Basel III Comment Period Extended; CFPB Servicing Guideline Proposals; LO Realtor Thoughts
"Wanna tell you a story, about the house-man blues.
I come home one Friday, had to tell the landlady I'd-a lost my job.
She said that don't confront me, long as I get my money next Friday.
Now next Friday come I didn't get the rent, and out the door I went!"
CitiGroup is hoping it never hears that refrain written by Delaware's
George Thorogood. The bank rolled out a program where eligible delinquent
homeowners can rent back their home if they agree to keep rent current and sign
over the deed in lieu of foreclosure proceedings. "Citigroup's program
would extend to as many as 500 families who owe more on their mortgages than
their home is worth, are more than 120 days past due but can afford rent at
current market rates." (Critics say it sounds like a drop in the bucket -
10 in each state - and more of a PR move, but what do they know?) Here are a
few more details: http://www.insidermonkey.com/blog/citigroup-inc-nysec-starts-program-to-help-distressed-homeowners-16280/.
Jersey Shore fraud with the names of Citi and Wells mixed up in it? Who can
make this stuff up? Not me: http://www.businessweek.com/news/2012-08-09/10-charged-with-40-million-jerset-shore-mortgage-fraud.
I see the Aussies aren't doing very well in the Olympics. But then, if
they could run, they wouldn't have been Australians in the first place... The
U.S. Post Office isn't doing very well either, but I don't hear anyone calling
for it to be abolished. Maybe F&F should hire the USPS's PR firm. The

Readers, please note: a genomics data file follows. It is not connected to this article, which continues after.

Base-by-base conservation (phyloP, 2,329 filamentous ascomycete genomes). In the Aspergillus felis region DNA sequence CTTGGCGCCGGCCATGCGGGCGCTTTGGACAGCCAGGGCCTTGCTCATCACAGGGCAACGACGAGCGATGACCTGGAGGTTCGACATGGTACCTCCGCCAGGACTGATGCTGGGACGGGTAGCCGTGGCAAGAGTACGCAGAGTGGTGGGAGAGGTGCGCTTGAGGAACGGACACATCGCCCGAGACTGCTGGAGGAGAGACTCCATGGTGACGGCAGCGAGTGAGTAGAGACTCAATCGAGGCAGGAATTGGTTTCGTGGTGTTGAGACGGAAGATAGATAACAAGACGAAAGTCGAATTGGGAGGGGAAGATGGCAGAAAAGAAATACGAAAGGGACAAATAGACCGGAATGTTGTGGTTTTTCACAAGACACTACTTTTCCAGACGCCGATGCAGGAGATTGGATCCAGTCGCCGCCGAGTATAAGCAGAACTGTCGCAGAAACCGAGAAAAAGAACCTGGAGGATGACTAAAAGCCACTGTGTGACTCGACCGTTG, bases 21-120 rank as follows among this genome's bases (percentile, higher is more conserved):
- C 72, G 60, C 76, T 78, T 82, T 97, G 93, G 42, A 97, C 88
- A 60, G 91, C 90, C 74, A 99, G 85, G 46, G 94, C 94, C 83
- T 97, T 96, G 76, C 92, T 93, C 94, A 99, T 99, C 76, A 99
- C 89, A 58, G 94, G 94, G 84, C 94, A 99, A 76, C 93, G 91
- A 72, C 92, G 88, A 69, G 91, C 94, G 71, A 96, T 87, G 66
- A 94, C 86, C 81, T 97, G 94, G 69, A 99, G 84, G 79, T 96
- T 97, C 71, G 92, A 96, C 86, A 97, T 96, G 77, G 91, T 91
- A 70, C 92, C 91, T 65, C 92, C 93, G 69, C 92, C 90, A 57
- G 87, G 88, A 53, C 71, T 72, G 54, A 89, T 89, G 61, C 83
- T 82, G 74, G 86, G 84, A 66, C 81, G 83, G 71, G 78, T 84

U.S. Postal Service lost $5.2 billion in its third quarter ended June 30,
in large part, the agency said, because of a 2006 law requiring it to prefund
future retirees' health benefits, amounting to a $5 billion payment each year
for 10 years. The New York Times reports that the agency so far has lost $11.6
billion in this fiscal year, which ends Sept. 30.
When it comes to Basel III, which many in our industry view as having
a worse impact than QM or even QRM, nothing is simple. Its regulations were
approved by the Federal Reserve in June, with a public comment period opened. This
week the FDIC extended the comment period until October 22 on three notices of
proposed rulemaking (NPRs) that would revise and replace the agencies' current
capital rules. The proposals have been available on the Federal Deposit
Insurance Corporation's website since June 12 (http://www.fdic.gov/).
The Basel accord, which is to be phased in from 2013 through 2019, will
require banks to maintain top-quality capital equivalent to 7 percent of their
risk-bearing assets, about three times what they are required to hold under
existing rules. And mortgage servicing rights that can't exceed 10% of Tier 1
capital, impacting every depository lender that owns, and originates,
servicing. On top of that, however, 28 global "systemic" banks may